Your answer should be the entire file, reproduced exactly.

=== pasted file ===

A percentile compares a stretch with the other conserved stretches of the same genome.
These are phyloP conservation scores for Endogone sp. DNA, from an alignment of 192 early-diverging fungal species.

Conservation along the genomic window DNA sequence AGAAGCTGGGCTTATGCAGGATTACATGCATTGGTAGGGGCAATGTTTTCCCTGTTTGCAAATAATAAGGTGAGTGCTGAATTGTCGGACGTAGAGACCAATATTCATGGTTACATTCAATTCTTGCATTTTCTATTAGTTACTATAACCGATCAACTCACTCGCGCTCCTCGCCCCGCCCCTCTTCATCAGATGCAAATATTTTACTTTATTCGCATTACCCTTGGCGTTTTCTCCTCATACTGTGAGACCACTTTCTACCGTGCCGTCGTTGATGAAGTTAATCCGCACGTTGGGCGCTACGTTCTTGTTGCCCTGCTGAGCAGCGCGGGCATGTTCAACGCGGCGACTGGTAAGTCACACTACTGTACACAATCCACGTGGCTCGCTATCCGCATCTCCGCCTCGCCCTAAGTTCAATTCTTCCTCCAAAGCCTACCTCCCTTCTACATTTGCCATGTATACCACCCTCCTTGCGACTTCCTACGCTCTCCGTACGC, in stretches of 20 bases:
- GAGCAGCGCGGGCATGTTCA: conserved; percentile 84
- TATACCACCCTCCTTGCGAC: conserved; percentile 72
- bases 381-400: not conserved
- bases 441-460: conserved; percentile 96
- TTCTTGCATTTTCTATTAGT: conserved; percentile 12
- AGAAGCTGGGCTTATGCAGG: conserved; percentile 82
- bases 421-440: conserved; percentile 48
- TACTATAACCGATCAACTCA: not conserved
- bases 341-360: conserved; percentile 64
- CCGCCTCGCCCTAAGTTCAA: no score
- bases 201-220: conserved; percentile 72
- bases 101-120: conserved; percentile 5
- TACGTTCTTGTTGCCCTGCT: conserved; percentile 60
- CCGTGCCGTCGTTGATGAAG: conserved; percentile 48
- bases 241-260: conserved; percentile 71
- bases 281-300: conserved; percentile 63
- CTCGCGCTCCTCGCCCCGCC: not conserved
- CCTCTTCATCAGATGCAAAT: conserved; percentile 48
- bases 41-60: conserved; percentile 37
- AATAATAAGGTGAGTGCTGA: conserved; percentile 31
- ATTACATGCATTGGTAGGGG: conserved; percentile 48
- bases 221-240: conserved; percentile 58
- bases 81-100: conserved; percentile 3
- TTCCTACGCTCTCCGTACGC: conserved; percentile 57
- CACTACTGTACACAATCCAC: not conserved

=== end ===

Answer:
A percentile compares a stretch with the other conserved stretches of the same genome.
These are phyloP conservation scores for Endogone sp. DNA, from an alignment of 192 early-diverging fungal species.

Conservation along the genomic window DNA sequence AGAAGCTGGGCTTATGCAGGATTACATGCATTGGTAGGGGCAATGTTTTCCCTGTTTGCAAATAATAAGGTGAGTGCTGAATTGTCGGACGTAGAGACCAATATTCATGGTTACATTCAATTCTTGCATTTTCTATTAGTTACTATAACCGATCAACTCACTCGCGCTCCTCGCCCCGCCCCTCTTCATCAGATGCAAATATTTTACTTTATTCGCATTACCCTTGGCGTTTTCTCCTCATACTGTGAGACCACTTTCTACCGTGCCGTCGTTGATGAAGTTAATCCGCACGTTGGGCGCTACGTTCTTGTTGCCCTGCTGAGCAGCGCGGGCATGTTCAACGCGGCGACTGGTAAGTCACACTACTGTACACAATCCACGTGGCTCGCTATCCGCATCTCCGCCTCGCCCTAAGTTCAATTCTTCCTCCAAAGCCTACCTCCCTTCTACATTTGCCATGTATACCACCCTCCTTGCGACTTCCTACGCTCTCCGTACGC, in stretches of 20 bases:
- GAGCAGCGCGGGCATGTTCA: conserved; percentile 84
- TATACCACCCTCCTTGCGAC: conserved; percentile 72
- bases 381-400: not conserved
- bases 441-460: conserved; percentile 96
- TTCTTGCATTTTCTATTAGT: conserved; percentile 12
- AGAAGCTGGGCTTATGCAGG: conserved; percentile 82
- bases 421-440: conserved; percentile 48
- TACTATAACCGATCAACTCA: not conserved
- bases 341-360: conserved; percentile 64
- CCGCCTCGCCCTAAGTTCAA: no score
- bases 201-220: conserved; percentile 72
- bases 101-120: conserved; percentile 5
- TACGTTCTTGTTGCCCTGCT: conserved; percentile 60
- CCGTGCCGTCGTTGATGAAG: conserved; percentile 48
- bases 241-260: conserved; percentile 71
- bases 281-300: conserved; percentile 63
- CTCGCGCTCCTCGCCCCGCC: not conserved
- CCTCTTCATCAGATGCAAAT: conserved; percentile 48
- bases 41-60: conserved; percentile 37
- AATAATAAGGTGAGTGCTGA: conserved; percentile 31
- ATTACATGCATTGGTAGGGG: conserved; percentile 48
- bases 221-240: conserved; percentile 58
- bases 81-100: conserved; percentile 3
- TTCCTACGCTCTCCGTACGC: conserved; percentile 57
- CACTACTGTACACAATCCAC: not conserved